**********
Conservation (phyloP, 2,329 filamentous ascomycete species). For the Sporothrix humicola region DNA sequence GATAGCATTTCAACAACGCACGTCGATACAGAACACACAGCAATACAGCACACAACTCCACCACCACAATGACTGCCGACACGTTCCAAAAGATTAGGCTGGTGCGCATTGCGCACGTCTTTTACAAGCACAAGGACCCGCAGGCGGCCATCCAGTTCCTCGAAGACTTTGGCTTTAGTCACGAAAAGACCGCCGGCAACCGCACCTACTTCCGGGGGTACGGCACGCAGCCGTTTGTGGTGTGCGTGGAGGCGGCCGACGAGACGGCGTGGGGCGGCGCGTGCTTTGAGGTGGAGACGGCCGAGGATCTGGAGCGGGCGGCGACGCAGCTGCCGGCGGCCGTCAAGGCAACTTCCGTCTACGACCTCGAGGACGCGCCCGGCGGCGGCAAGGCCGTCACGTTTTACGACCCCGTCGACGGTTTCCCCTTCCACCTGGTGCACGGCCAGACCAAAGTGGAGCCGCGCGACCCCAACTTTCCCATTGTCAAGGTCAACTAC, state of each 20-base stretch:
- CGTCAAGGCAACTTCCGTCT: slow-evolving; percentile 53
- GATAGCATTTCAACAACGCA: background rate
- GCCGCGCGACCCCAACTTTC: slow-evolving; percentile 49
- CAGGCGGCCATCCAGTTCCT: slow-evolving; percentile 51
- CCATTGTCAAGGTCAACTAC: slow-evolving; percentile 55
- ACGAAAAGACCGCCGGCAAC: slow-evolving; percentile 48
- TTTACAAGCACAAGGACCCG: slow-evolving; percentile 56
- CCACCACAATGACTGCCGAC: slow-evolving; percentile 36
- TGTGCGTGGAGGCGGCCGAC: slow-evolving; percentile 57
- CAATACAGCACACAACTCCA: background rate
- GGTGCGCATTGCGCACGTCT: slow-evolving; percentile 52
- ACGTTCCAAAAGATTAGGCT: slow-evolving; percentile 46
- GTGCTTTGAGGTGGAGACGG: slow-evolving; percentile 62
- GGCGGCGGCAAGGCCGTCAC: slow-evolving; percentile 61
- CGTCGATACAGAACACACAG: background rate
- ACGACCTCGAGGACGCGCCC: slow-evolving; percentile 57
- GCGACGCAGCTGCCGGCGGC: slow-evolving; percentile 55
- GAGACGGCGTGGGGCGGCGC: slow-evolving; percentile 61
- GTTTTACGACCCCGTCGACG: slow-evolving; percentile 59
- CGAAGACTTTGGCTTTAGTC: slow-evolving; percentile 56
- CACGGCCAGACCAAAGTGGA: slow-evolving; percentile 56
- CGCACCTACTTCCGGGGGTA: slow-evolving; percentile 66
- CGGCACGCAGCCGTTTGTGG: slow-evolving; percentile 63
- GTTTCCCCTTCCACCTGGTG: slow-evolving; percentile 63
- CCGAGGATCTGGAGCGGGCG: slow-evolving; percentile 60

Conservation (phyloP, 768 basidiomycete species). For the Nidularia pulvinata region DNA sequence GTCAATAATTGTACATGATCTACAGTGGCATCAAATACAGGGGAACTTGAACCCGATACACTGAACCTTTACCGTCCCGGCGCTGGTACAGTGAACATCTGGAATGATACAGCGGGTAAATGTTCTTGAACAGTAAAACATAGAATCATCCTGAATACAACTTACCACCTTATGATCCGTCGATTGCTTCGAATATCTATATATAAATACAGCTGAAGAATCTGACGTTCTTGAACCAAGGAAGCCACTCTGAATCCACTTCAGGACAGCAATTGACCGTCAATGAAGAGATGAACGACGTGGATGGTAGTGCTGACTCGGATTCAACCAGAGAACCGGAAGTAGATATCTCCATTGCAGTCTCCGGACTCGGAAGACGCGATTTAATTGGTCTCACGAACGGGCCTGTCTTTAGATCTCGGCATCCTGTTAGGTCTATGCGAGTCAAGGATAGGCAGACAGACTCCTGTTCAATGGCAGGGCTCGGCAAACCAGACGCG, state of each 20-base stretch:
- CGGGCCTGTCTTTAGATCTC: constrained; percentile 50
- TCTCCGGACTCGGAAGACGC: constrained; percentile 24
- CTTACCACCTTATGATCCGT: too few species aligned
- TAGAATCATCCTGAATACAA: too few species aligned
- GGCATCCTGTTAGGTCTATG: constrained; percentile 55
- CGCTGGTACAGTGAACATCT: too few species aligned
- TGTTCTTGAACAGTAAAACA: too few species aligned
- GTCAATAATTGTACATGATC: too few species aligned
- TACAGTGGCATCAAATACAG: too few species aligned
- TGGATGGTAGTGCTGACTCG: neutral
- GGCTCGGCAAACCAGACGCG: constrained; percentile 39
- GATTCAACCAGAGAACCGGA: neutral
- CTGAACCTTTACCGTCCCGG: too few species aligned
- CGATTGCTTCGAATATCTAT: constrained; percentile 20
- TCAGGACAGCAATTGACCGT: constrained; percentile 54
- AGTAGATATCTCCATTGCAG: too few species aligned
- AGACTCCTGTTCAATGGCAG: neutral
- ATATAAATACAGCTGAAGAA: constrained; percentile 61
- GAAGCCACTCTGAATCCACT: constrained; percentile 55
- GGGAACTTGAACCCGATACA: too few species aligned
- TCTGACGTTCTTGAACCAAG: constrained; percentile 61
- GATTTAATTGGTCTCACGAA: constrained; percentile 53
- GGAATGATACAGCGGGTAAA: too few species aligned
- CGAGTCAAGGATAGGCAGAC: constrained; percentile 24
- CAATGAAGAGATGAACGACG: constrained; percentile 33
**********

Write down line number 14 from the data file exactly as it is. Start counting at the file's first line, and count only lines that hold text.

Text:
- GTGCTTTGAGGTGGAGACGG: slow-evolving; percentile 62